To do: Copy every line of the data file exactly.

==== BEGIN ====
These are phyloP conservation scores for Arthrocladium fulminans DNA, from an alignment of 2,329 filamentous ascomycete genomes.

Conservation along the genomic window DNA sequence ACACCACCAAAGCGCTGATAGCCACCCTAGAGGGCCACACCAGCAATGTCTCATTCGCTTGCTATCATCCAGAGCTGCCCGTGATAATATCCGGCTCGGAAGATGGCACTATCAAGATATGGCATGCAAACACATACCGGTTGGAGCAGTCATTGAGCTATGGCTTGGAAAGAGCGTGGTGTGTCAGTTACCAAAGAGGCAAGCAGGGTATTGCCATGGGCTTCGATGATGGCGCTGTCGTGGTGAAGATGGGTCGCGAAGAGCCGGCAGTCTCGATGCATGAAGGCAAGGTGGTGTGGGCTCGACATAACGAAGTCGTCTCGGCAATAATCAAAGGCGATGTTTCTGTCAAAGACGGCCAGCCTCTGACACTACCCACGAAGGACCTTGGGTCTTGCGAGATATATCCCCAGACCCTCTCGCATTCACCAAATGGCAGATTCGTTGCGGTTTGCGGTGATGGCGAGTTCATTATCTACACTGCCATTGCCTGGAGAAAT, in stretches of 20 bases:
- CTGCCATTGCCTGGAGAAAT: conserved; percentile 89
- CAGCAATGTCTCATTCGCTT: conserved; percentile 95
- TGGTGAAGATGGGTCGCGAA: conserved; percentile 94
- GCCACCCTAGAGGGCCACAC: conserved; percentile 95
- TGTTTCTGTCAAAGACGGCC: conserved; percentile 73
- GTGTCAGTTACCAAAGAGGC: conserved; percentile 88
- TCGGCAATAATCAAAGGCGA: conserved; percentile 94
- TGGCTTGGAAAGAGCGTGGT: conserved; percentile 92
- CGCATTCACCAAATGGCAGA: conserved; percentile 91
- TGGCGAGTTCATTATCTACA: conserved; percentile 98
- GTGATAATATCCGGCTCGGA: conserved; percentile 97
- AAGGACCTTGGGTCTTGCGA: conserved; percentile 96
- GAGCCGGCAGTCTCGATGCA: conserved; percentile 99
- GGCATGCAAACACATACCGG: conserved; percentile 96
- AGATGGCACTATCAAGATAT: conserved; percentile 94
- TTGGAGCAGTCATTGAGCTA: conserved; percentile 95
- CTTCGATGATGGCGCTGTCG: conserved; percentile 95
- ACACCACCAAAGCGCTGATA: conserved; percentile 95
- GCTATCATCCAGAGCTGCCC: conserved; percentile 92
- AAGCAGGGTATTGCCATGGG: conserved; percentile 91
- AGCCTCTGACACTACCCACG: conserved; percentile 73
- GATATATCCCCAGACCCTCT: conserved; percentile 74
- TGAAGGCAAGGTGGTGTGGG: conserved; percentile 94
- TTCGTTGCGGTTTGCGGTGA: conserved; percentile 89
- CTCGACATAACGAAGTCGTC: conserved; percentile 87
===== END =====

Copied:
These are phyloP conservation scores for Arthrocladium fulminans DNA, from an alignment of 2,329 filamentous ascomycete genomes.

Conservation along the genomic window DNA sequence ACACCACCAAAGCGCTGATAGCCACCCTAGAGGGCCACACCAGCAATGTCTCATTCGCTTGCTATCATCCAGAGCTGCCCGTGATAATATCCGGCTCGGAAGATGGCACTATCAAGATATGGCATGCAAACACATACCGGTTGGAGCAGTCATTGAGCTATGGCTTGGAAAGAGCGTGGTGTGTCAGTTACCAAAGAGGCAAGCAGGGTATTGCCATGGGCTTCGATGATGGCGCTGTCGTGGTGAAGATGGGTCGCGAAGAGCCGGCAGTCTCGATGCATGAAGGCAAGGTGGTGTGGGCTCGACATAACGAAGTCGTCTCGGCAATAATCAAAGGCGATGTTTCTGTCAAAGACGGCCAGCCTCTGACACTACCCACGAAGGACCTTGGGTCTTGCGAGATATATCCCCAGACCCTCTCGCATTCACCAAATGGCAGATTCGTTGCGGTTTGCGGTGATGGCGAGTTCATTATCTACACTGCCATTGCCTGGAGAAAT, in stretches of 20 bases:
- CTGCCATTGCCTGGAGAAAT: conserved; percentile 89
- CAGCAATGTCTCATTCGCTT: conserved; percentile 95
- TGGTGAAGATGGGTCGCGAA: conserved; percentile 94
- GCCACCCTAGAGGGCCACAC: conserved; percentile 95
- TGTTTCTGTCAAAGACGGCC: conserved; percentile 73
- GTGTCAGTTACCAAAGAGGC: conserved; percentile 88
- TCGGCAATAATCAAAGGCGA: conserved; percentile 94
- TGGCTTGGAAAGAGCGTGGT: conserved; percentile 92
- CGCATTCACCAAATGGCAGA: conserved; percentile 91
- TGGCGAGTTCATTATCTACA: conserved; percentile 98
- GTGATAATATCCGGCTCGGA: conserved; percentile 97
- AAGGACCTTGGGTCTTGCGA: conserved; percentile 96
- GAGCCGGCAGTCTCGATGCA: conserved; percentile 99
- GGCATGCAAACACATACCGG: conserved; percentile 96
- AGATGGCACTATCAAGATAT: conserved; percentile 94
- TTGGAGCAGTCATTGAGCTA: conserved; percentile 95
- CTTCGATGATGGCGCTGTCG: conserved; percentile 95
- ACACCACCAAAGCGCTGATA: conserved; percentile 95
- GCTATCATCCAGAGCTGCCC: conserved; percentile 92
- AAGCAGGGTATTGCCATGGG: conserved; percentile 91
- AGCCTCTGACACTACCCACG: conserved; percentile 73
- GATATATCCCCAGACCCTCT: conserved; percentile 74
- TGAAGGCAAGGTGGTGTGGG: conserved; percentile 94
- TTCGTTGCGGTTTGCGGTGA: conserved; percentile 89
- CTCGACATAACGAAGTCGTC: conserved; percentile 87